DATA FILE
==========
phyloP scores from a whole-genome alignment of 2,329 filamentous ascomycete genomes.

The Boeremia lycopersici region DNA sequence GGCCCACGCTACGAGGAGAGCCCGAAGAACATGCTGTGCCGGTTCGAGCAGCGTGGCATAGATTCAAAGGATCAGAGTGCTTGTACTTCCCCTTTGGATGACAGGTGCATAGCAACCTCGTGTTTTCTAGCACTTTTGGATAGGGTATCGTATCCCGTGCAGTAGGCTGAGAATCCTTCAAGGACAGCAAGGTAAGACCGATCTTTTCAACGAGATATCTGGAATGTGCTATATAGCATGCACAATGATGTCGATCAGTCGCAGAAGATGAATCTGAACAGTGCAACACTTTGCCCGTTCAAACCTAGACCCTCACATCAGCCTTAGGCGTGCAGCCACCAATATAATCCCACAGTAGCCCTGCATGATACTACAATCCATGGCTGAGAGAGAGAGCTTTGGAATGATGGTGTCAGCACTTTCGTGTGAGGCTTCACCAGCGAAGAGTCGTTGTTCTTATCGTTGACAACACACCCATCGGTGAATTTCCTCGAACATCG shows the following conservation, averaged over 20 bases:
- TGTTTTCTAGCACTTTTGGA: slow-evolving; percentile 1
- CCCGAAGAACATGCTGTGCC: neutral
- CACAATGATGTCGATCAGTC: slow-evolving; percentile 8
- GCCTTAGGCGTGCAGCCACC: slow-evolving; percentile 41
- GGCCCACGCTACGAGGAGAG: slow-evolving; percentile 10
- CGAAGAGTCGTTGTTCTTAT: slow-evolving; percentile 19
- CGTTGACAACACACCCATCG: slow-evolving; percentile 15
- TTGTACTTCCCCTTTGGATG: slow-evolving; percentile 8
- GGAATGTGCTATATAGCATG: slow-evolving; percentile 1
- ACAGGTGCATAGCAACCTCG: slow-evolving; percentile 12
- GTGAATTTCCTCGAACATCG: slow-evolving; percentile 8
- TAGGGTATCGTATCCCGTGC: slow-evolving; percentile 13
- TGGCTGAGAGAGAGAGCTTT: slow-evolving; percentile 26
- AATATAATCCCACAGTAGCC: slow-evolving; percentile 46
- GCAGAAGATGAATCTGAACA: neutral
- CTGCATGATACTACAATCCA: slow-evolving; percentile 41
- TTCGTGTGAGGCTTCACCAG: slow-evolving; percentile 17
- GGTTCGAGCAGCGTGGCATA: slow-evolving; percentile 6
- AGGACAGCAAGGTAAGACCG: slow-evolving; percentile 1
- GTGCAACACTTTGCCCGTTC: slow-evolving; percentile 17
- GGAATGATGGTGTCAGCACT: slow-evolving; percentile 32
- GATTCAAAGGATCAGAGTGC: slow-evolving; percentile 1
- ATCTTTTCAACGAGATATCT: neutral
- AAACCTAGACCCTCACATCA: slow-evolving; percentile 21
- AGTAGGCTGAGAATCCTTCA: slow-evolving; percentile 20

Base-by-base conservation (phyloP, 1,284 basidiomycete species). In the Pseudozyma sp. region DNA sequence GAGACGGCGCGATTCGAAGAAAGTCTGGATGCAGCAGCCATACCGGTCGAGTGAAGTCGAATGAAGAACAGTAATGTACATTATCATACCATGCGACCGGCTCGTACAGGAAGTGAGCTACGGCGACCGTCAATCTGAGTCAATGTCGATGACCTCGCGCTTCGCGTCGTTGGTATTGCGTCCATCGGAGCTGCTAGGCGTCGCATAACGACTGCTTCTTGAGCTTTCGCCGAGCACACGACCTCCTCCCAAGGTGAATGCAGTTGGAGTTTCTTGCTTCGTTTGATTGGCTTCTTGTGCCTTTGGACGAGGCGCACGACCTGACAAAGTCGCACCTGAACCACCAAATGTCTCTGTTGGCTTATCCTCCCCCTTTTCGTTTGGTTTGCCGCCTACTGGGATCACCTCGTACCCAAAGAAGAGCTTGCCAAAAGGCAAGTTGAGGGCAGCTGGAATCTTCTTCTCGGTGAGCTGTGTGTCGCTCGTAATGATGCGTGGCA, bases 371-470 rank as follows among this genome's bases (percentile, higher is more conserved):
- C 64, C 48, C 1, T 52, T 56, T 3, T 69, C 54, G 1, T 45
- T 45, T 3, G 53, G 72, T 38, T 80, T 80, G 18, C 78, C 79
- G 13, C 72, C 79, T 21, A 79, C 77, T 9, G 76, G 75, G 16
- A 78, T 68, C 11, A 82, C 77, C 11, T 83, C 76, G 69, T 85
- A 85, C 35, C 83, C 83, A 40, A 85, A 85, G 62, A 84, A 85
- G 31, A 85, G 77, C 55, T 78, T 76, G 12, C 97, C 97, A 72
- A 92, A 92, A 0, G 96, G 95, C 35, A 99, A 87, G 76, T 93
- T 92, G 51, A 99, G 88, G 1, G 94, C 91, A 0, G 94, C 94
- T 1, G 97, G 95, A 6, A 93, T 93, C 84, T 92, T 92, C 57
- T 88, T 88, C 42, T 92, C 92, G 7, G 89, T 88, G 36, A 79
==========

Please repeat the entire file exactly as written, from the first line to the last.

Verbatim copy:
phyloP scores from a whole-genome alignment of 2,329 filamentous ascomycete genomes.

The Boeremia lycopersici region DNA sequence GGCCCACGCTACGAGGAGAGCCCGAAGAACATGCTGTGCCGGTTCGAGCAGCGTGGCATAGATTCAAAGGATCAGAGTGCTTGTACTTCCCCTTTGGATGACAGGTGCATAGCAACCTCGTGTTTTCTAGCACTTTTGGATAGGGTATCGTATCCCGTGCAGTAGGCTGAGAATCCTTCAAGGACAGCAAGGTAAGACCGATCTTTTCAACGAGATATCTGGAATGTGCTATATAGCATGCACAATGATGTCGATCAGTCGCAGAAGATGAATCTGAACAGTGCAACACTTTGCCCGTTCAAACCTAGACCCTCACATCAGCCTTAGGCGTGCAGCCACCAATATAATCCCACAGTAGCCCTGCATGATACTACAATCCATGGCTGAGAGAGAGAGCTTTGGAATGATGGTGTCAGCACTTTCGTGTGAGGCTTCACCAGCGAAGAGTCGTTGTTCTTATCGTTGACAACACACCCATCGGTGAATTTCCTCGAACATCG shows the following conservation, averaged over 20 bases:
- TGTTTTCTAGCACTTTTGGA: slow-evolving; percentile 1
- CCCGAAGAACATGCTGTGCC: neutral
- CACAATGATGTCGATCAGTC: slow-evolving; percentile 8
- GCCTTAGGCGTGCAGCCACC: slow-evolving; percentile 41
- GGCCCACGCTACGAGGAGAG: slow-evolving; percentile 10
- CGAAGAGTCGTTGTTCTTAT: slow-evolving; percentile 19
- CGTTGACAACACACCCATCG: slow-evolving; percentile 15
- TTGTACTTCCCCTTTGGATG: slow-evolving; percentile 8
- GGAATGTGCTATATAGCATG: slow-evolving; percentile 1
- ACAGGTGCATAGCAACCTCG: slow-evolving; percentile 12
- GTGAATTTCCTCGAACATCG: slow-evolving; percentile 8
- TAGGGTATCGTATCCCGTGC: slow-evolving; percentile 13
- TGGCTGAGAGAGAGAGCTTT: slow-evolving; percentile 26
- AATATAATCCCACAGTAGCC: slow-evolving; percentile 46
- GCAGAAGATGAATCTGAACA: neutral
- CTGCATGATACTACAATCCA: slow-evolving; percentile 41
- TTCGTGTGAGGCTTCACCAG: slow-evolving; percentile 17
- GGTTCGAGCAGCGTGGCATA: slow-evolving; percentile 6
- AGGACAGCAAGGTAAGACCG: slow-evolving; percentile 1
- GTGCAACACTTTGCCCGTTC: slow-evolving; percentile 17
- GGAATGATGGTGTCAGCACT: slow-evolving; percentile 32
- GATTCAAAGGATCAGAGTGC: slow-evolving; percentile 1
- ATCTTTTCAACGAGATATCT: neutral
- AAACCTAGACCCTCACATCA: slow-evolving; percentile 21
- AGTAGGCTGAGAATCCTTCA: slow-evolving; percentile 20

Base-by-base conservation (phyloP, 1,284 basidiomycete species). In the Pseudozyma sp. region DNA sequence GAGACGGCGCGATTCGAAGAAAGTCTGGATGCAGCAGCCATACCGGTCGAGTGAAGTCGAATGAAGAACAGTAATGTACATTATCATACCATGCGACCGGCTCGTACAGGAAGTGAGCTACGGCGACCGTCAATCTGAGTCAATGTCGATGACCTCGCGCTTCGCGTCGTTGGTATTGCGTCCATCGGAGCTGCTAGGCGTCGCATAACGACTGCTTCTTGAGCTTTCGCCGAGCACACGACCTCCTCCCAAGGTGAATGCAGTTGGAGTTTCTTGCTTCGTTTGATTGGCTTCTTGTGCCTTTGGACGAGGCGCACGACCTGACAAAGTCGCACCTGAACCACCAAATGTCTCTGTTGGCTTATCCTCCCCCTTTTCGTTTGGTTTGCCGCCTACTGGGATCACCTCGTACCCAAAGAAGAGCTTGCCAAAAGGCAAGTTGAGGGCAGCTGGAATCTTCTTCTCGGTGAGCTGTGTGTCGCTCGTAATGATGCGTGGCA, bases 371-470 rank as follows among this genome's bases (percentile, higher is more conserved):
- C 64, C 48, C 1, T 52, T 56, T 3, T 69, C 54, G 1, T 45
- T 45, T 3, G 53, G 72, T 38, T 80, T 80, G 18, C 78, C 79
- G 13, C 72, C 79, T 21, A 79, C 77, T 9, G 76, G 75, G 16
- A 78, T 68, C 11, A 82, C 77, C 11, T 83, C 76, G 69, T 85
- A 85, C 35, C 83, C 83, A 40, A 85, A 85, G 62, A 84, A 85
- G 31, A 85, G 77, C 55, T 78, T 76, G 12, C 97, C 97, A 72
- A 92, A 92, A 0, G 96, G 95, C 35, A 99, A 87, G 76, T 93
- T 92, G 51, A 99, G 88, G 1, G 94, C 91, A 0, G 94, C 94
- T 1, G 97, G 95, A 6, A 93, T 93, C 84, T 92, T 92, C 57
- T 88, T 88, C 42, T 92, C 92, G 7, G 89, T 88, G 36, A 79